In every competition, clash, or tournament, a winner prevails and a loser fizzles – or at the very least, someone comes in first, while another must begrudgingly place in second. From ancient turf wars to the Super Bowl, any on-the-line, outcome-oriented situation needs a decision rendered – and competitors ranked. It’s the same with your school and its default management program. Have you ever thought of your vendors in this way?

Why not?

In our last “Best Practices” article, we discussed how your school can harness the power of predictive analytics to identify default prevention trends and segment risks, build predictive models, and better forecast overall school performance. Now, it’s time to move to the fourth step of our journey to school and student success. Here, we’ll teach you how to take the important data you’re gathering about your student borrower population, and apply it to an actionable vendor testing strategy. This strategy is called the Champion/Challenger approach to default prevention, which is used in many financially-focused organizations to evaluate changes to company logic and policy. This approach also takes prime advantage of the predictive analytics software you have already launched.

What is the Champion/Challenger Strategy? 

Champion/Challenger strategy testing can allow you to test your vendors and their specified strategies by using a sample segment of your borrowers to determine which variations of practices (and vendors) are most effective for your school’s unique situation. This allows your school to adequately test strategies before rolling them out across your entire portfolio of borrowers. Employing Champion/Challenger experimentation allows you to observe the effectiveness of your new strategies and support your institution’s continuous improvement of default management and prevention approaches.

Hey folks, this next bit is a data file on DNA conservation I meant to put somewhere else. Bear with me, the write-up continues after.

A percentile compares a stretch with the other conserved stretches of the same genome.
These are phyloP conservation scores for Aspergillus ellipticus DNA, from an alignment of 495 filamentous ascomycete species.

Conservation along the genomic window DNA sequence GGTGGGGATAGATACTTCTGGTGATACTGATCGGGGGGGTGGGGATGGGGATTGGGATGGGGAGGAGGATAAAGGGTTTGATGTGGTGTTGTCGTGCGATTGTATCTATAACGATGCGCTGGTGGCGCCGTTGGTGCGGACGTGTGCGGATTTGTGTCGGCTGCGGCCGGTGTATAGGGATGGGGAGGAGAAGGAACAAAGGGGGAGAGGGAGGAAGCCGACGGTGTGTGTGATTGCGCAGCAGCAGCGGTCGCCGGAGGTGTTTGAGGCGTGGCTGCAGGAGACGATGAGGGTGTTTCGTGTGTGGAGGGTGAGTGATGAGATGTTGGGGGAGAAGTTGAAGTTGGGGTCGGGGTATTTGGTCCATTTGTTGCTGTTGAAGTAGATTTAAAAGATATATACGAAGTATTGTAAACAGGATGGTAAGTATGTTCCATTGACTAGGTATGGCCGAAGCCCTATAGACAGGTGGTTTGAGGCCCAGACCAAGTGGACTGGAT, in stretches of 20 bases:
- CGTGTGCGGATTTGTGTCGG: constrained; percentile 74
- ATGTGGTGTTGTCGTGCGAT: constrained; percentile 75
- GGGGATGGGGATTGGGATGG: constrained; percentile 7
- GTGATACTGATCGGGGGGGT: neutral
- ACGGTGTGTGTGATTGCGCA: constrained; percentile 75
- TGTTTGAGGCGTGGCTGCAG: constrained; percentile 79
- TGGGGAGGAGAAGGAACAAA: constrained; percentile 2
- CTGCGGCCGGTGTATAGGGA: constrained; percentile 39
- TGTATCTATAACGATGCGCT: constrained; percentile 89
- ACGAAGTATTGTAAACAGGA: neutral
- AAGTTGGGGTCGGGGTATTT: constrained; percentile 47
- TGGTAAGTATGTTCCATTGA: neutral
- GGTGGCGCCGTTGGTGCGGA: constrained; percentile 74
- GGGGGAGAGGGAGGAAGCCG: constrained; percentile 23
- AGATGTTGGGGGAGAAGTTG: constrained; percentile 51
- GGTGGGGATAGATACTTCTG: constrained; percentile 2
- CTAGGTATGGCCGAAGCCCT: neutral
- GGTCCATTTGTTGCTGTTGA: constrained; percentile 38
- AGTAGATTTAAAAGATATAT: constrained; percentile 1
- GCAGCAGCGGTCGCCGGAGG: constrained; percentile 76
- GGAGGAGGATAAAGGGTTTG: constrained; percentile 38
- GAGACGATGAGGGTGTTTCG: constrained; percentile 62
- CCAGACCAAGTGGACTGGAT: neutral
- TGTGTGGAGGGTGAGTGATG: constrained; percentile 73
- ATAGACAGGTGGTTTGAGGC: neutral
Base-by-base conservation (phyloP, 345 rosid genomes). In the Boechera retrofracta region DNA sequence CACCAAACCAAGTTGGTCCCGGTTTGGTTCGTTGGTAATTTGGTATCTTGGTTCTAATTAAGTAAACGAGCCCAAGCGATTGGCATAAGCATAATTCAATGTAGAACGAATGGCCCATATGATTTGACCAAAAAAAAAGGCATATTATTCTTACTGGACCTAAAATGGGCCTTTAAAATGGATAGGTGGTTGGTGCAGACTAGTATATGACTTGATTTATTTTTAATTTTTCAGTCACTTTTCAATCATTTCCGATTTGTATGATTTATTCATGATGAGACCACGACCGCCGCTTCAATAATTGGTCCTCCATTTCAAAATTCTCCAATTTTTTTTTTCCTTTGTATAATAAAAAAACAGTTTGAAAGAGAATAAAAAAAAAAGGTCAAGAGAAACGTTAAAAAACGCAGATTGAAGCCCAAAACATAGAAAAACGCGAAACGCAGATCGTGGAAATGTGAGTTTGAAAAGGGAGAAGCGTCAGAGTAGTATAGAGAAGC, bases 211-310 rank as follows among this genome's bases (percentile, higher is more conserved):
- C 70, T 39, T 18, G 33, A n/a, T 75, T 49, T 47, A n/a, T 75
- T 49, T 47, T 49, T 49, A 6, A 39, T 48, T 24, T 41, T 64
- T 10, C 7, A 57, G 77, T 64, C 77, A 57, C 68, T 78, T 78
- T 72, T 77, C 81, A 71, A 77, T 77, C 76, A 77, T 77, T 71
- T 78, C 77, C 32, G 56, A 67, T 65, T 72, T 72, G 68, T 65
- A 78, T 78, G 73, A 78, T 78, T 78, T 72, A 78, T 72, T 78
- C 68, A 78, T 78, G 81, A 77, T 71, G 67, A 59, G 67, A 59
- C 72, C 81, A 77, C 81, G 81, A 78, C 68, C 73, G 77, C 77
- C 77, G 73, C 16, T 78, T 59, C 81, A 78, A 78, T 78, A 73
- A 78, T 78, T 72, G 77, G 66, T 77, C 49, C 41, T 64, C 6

How to Employ the Champion/Challenger Strategy to Test Default Prevention Vendors 

When employing the Champion/Challenger strategy to test your sample segment, your school will first need to split a borrower cohort in half, assigning them to two different default prevention vendors. Keep in mind, you’ll need to have at least 2,000 students in a cohort for this to be a valid test. In addition, the split must be random.

By engaging in this practice, your school can determine which group (and corresponding strategy) are the champions, and which one has the challenges, creating a data-backed scorecard that measures performance for each vendor.

Additional benefits of employing the Champion/Challenger approach include: 1) Full insight into the performance of your selected vendors. If you really want to know how your vendors are performing, the Champion/Challenger approach will give you a 360-degree view.  2) Vendors who are directly competing work harder than when they have all of a school’s business. Vendors who know they are competing within a Champion/Challenger strategy will fight to keep your business.  3) The insight and justification to change vendors based on performance. If one vendor is significantly outperforming the other, you can assign everything to the better vendor, or choose another vendor to compete.

Of course, there are schools out there that find the performance differences are not large enough to prompt the firing of a vendor. That’s fine. In those examples, the leading vendor receives a larger share of new borrower assignments.

The best part about employing these strategies is that schools don’t necessary have to leverage their internal resources and do the work themselves. Default management firms who provide predictive analytics software tools can also help employ your Champion/Challenger strategy and help you with reporting and analysis.

Leverage Your Internal Resources Wisely 

Speaking of leveraging your internal resources in an impactful way – we’ll discuss, in the last step of this series, how to organize your school’s internal default management resources in a way that makes fiscal and logical sense.

Historical perceptions about default prevention have caused some schools to decide to manage it in house. However, school budgets are shrinking while performance expectations are rising – and companies that have established themselves in this industry are not like the ones that dominated the industry in the past. Instead, they’re more efficient – and get better results for their school customers, utilizing industry leading call center tools like predictive dialers, real-time analytics software, and advanced skip tracing tools. These companies also have the resources to ensure compliance in a complex regulatory environment.

Stay tuned for step five to learn how to leverage your school’s internal resources – and outsourcing critical default prevention management – to help you find solid solutions even faster.

Is your school proactively managing its cohort default rate? Read our entire Default Management series from the beginning here.